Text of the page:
Lesson 15 –
Acts 4:32-35 NRSV
32 Now the whole group of those who believed were of one heart and soul, and no one claimed private ownership of any possessions, but everything they owned was held in common. 33 With great power the apostles gave their testimony to the resurrection of the Lord Jesus, and great grace was upon them all. 34 There was not a needy person among them, for as many as owned lands or houses sold them and brought the proceeds of what was sold. 35 They laid it at the apostles’ feet, and it was distributed to each as any had need.
The Book of Acts is a book wrapped up in the Holy Spirit. During his ministry, Jesus mentioned that “The Advocate” will help us. The Holy Spirit is often referred to as “The Advocate,” who helps us through challenging times. Have you ever been having a conversation where you picked up on something that hadn’t been said explicitly? And someone says, “flesh and blood did not reveal that to you?” The Holy Spirit helps things happen that we cannot do alone. It also reveals things we might not otherwise know. In chapter 2, The Holy Spirit is responsible for the miracle at Pentecost. People from all over could understand each other even though there were no translators! In your own devotional period, explore the fourth chapter in its entirety. Where do you see the Holy Spirit moving, both named and unnamed?
Today’s lesson will focus on collective sacrifice. Read the scripture out loud together. What does ‘tithing’ mean to you?
What’s happening during this passage?
In this passage, we learn that the Believers were of “one heart and soul.” No one owned their own stuff. Everything was community property. The apostles gave their testimony and rehearsed the story of Jesus’ resurrection. No one in the crew was in need because those who had resources sold them and shared the proceeds with the community. The apostles were responsible for distributing to the community as “any had need.”
Would you live like this? Could you?
Many people already do! There are countries around the globe that find ways to make sure “everything is held in common.” Technically, in the United States, our Tax system is supposed to operate in this way. In theory, everyone is supposed to contribute to a larger “pot,” where we can draw out funds for schooling, infrastructure, agriculture, and other communal needs. Sadly, we know that the tax system in the United States advantages the wealthy and exploits the poor. It depends on permanent underclasses!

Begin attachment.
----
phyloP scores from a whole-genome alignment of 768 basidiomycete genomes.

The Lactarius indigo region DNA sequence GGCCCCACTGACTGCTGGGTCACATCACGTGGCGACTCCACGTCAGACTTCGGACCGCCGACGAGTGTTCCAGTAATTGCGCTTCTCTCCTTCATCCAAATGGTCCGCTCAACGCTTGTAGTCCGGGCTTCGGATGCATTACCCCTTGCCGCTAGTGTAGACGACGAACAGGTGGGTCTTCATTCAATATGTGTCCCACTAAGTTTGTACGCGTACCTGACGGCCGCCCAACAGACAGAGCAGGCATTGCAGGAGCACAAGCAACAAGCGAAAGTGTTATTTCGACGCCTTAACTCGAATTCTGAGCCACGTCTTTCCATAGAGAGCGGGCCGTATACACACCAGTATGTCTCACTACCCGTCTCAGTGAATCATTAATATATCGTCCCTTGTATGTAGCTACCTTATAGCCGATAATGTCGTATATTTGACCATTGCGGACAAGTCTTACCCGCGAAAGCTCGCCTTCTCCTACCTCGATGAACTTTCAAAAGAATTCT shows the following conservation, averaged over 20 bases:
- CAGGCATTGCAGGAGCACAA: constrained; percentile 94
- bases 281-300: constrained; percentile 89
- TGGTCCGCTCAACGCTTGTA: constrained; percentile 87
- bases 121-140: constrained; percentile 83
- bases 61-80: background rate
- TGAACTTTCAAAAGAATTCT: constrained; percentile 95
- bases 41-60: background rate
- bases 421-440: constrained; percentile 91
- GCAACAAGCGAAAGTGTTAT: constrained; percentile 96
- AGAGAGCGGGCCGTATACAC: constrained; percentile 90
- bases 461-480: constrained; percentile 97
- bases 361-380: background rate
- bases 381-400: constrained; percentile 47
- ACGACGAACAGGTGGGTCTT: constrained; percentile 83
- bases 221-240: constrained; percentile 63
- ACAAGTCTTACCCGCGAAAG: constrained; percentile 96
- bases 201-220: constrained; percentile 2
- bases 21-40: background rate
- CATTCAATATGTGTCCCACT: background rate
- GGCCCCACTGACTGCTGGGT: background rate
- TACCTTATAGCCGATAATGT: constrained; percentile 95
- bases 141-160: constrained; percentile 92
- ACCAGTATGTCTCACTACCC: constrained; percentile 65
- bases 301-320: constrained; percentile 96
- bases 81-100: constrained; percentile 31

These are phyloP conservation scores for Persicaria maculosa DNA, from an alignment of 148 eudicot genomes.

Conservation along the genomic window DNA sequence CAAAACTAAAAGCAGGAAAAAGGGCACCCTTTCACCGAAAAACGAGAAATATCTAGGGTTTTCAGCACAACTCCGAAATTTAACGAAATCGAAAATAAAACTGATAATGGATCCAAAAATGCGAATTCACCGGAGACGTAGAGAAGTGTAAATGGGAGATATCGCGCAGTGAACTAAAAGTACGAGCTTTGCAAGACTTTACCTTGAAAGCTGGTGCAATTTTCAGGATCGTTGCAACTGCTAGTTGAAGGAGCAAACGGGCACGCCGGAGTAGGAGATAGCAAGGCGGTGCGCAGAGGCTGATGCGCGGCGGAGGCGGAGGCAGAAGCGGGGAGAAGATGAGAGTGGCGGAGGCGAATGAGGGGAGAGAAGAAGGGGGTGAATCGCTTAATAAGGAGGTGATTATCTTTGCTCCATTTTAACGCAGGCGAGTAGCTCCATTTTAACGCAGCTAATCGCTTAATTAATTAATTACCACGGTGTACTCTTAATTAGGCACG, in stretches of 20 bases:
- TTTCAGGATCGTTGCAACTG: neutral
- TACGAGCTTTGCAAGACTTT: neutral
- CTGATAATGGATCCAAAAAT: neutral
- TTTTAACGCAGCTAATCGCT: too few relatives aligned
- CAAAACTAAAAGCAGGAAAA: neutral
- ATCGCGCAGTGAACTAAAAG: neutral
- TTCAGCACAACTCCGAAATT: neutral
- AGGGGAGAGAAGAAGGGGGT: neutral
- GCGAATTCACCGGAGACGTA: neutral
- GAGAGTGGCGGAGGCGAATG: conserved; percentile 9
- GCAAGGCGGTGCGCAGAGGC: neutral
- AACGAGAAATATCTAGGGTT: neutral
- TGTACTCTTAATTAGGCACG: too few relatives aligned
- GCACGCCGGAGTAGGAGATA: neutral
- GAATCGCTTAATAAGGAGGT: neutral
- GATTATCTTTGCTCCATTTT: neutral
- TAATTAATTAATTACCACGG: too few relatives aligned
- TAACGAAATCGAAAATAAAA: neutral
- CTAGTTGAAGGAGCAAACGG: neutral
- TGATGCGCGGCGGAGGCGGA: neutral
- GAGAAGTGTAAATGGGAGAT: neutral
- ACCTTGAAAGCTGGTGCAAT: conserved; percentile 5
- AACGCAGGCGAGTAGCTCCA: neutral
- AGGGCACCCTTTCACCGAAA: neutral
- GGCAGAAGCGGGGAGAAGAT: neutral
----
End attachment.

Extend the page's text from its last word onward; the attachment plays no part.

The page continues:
CEOs of major companies have found ways to avoid paying their share of taxes, which means the average person can be paying more taxes than some of the wealthiest people in our nation. Ultimately, the average person is more responsible for the “pot” than wealthy CEOs.
Even in a country like ours, we have collectives that make shared sacrifice possible. In many immigrant communities there are susus, which is a family savings program. Every week, a group of people put a designated amount of money into a shared pot. And every so often, it is someone’s “turn” to withdraw from the pot. Or, consider credit unions, rent parties, mutual aid projects and other efforts.
Is this a fool-proof way to live?
Of course, these methods are not without flaw. Sometimes they are less successful than we would like them to be. Sometimes people don’t pay their share in the susu. Sometimes people don’t contribute equally to the rent party (everybody can’t bring ice, who’s gonna bring chicken wings!) Sometimes mutual aid projects can become more inaccessible when they get more popular, which means less people are able to benefit from the resource. No method is without flaws. Those who are responsible for the effort have to constantly evaluate the usefulness and reach of the program. Are we meeting the needs of the people the way we thought we could? For the people in this passage, the apostles had that responsibility. It was their job to distribute the fund with integrity.